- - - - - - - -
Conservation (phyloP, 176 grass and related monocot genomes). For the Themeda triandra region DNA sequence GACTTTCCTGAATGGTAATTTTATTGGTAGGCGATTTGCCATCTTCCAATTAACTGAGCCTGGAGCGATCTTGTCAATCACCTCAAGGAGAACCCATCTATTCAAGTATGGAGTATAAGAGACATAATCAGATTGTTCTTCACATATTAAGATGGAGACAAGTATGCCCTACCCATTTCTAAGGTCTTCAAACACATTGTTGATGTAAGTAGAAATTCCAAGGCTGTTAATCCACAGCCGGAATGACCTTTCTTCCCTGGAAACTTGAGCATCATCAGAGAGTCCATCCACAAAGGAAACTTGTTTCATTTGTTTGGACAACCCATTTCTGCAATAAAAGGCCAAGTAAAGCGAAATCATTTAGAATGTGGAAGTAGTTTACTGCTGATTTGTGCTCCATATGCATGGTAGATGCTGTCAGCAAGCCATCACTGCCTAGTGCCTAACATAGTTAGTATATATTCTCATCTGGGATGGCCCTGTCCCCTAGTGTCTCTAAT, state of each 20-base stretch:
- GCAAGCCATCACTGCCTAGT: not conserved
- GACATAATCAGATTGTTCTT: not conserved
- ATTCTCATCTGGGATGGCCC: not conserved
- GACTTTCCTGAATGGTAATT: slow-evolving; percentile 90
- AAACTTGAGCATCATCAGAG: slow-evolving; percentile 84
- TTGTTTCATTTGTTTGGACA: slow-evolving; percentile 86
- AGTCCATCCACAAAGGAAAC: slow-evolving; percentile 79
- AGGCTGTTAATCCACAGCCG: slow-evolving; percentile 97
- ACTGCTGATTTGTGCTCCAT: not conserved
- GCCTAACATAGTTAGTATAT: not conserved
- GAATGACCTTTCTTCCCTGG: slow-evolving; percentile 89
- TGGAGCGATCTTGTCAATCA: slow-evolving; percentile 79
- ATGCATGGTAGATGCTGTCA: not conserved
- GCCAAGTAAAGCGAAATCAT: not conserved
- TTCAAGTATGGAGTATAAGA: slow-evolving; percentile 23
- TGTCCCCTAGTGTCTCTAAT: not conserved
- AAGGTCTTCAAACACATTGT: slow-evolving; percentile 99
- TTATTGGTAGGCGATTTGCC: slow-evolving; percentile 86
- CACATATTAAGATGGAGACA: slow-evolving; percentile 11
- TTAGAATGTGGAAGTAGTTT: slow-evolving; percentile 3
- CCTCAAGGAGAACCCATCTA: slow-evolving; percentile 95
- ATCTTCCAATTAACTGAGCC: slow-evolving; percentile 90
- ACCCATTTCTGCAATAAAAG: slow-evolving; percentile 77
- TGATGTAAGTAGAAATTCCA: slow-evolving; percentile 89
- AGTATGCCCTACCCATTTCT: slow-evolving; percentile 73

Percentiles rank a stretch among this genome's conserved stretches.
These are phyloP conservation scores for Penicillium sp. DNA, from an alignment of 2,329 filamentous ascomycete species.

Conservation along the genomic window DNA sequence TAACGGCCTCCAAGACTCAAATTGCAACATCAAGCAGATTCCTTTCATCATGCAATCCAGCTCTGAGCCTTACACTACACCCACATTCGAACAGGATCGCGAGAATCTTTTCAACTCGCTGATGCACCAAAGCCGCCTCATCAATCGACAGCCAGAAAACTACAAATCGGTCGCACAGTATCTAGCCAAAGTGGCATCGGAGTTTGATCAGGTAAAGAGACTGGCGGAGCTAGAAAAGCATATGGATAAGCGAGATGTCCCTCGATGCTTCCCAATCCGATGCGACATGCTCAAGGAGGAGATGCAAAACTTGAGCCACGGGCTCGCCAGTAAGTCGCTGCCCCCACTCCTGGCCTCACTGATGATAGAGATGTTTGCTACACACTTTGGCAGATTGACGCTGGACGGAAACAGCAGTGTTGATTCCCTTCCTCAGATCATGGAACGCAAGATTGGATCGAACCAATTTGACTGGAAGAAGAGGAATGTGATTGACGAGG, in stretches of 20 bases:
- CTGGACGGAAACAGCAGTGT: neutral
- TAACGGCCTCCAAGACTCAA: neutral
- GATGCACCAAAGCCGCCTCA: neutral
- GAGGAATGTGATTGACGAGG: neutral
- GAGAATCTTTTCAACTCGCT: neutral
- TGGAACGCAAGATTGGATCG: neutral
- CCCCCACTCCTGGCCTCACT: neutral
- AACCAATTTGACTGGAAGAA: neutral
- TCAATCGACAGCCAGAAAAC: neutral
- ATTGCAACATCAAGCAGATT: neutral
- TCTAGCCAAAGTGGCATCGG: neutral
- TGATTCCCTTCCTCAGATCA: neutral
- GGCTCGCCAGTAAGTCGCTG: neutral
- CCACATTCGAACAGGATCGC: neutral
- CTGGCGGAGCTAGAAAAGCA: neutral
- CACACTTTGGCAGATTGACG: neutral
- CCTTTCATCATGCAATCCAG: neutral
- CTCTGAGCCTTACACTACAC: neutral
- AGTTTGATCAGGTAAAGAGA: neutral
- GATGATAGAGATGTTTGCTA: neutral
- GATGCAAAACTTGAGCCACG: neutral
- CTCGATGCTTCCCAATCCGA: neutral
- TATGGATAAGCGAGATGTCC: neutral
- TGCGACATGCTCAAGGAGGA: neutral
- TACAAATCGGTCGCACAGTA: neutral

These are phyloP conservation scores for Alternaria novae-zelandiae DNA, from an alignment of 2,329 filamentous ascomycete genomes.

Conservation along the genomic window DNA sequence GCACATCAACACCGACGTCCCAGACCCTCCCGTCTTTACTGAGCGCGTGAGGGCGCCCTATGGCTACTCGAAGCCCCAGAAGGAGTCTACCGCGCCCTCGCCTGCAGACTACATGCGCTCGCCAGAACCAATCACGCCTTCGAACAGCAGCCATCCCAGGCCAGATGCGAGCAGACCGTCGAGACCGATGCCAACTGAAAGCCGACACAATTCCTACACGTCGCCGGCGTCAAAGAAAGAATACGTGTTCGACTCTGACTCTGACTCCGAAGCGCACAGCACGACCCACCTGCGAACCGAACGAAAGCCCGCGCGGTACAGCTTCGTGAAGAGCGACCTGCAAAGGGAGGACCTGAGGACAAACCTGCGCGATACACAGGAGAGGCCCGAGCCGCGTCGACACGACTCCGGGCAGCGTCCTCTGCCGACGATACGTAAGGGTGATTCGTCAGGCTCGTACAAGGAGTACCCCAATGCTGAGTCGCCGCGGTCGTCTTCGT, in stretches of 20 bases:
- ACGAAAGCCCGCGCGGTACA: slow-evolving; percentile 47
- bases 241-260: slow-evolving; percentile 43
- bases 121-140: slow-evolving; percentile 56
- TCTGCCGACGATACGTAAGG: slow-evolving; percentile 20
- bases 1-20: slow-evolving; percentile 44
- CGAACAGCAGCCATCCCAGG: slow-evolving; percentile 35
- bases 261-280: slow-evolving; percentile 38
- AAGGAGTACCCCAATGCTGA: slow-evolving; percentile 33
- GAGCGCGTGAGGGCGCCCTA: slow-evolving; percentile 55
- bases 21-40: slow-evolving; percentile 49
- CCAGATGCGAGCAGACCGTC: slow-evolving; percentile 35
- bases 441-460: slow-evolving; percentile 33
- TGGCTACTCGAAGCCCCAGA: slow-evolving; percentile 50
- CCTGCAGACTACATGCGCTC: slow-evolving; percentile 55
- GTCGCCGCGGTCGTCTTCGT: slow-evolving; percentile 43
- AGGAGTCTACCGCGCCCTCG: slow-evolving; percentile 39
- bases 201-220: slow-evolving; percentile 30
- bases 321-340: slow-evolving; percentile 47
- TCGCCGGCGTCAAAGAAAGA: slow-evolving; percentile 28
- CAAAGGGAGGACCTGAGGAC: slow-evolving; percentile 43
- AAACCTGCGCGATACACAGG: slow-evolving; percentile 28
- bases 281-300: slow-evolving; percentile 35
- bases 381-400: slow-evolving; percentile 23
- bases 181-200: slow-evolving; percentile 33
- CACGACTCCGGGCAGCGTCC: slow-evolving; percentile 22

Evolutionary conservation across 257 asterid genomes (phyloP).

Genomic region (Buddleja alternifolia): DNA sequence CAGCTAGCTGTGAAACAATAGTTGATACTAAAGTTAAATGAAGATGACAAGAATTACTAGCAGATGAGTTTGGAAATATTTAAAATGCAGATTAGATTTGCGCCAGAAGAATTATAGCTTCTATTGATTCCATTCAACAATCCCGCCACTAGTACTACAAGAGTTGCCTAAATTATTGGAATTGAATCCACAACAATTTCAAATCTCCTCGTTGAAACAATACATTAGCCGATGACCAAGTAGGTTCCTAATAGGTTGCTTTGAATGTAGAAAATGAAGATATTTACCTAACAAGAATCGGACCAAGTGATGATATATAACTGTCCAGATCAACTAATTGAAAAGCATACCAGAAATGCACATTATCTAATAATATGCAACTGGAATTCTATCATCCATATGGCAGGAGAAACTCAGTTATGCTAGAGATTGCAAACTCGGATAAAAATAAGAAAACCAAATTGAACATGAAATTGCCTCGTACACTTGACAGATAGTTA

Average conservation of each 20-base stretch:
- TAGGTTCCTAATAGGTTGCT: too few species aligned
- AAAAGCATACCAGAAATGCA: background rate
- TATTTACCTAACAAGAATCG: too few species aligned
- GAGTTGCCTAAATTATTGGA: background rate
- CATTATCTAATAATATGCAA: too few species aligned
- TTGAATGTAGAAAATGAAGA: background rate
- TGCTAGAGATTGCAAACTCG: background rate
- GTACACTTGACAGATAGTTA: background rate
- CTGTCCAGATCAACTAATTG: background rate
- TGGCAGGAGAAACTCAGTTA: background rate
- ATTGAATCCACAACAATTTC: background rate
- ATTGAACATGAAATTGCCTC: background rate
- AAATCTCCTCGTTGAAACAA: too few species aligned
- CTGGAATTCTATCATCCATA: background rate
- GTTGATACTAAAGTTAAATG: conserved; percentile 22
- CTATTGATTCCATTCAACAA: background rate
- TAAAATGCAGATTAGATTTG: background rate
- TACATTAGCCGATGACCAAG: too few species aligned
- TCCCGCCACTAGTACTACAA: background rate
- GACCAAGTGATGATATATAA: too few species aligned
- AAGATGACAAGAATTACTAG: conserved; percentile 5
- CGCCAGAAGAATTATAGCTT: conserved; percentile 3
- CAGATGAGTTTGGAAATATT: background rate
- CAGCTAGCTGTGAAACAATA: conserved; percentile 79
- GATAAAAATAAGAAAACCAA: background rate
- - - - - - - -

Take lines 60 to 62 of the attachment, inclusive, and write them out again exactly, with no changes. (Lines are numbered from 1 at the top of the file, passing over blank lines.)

- TCTGCCGACGATACGTAAGG: slow-evolving; percentile 20
- bases 1-20: slow-evolving; percentile 44
- CGAACAGCAGCCATCCCAGG: slow-evolving; percentile 35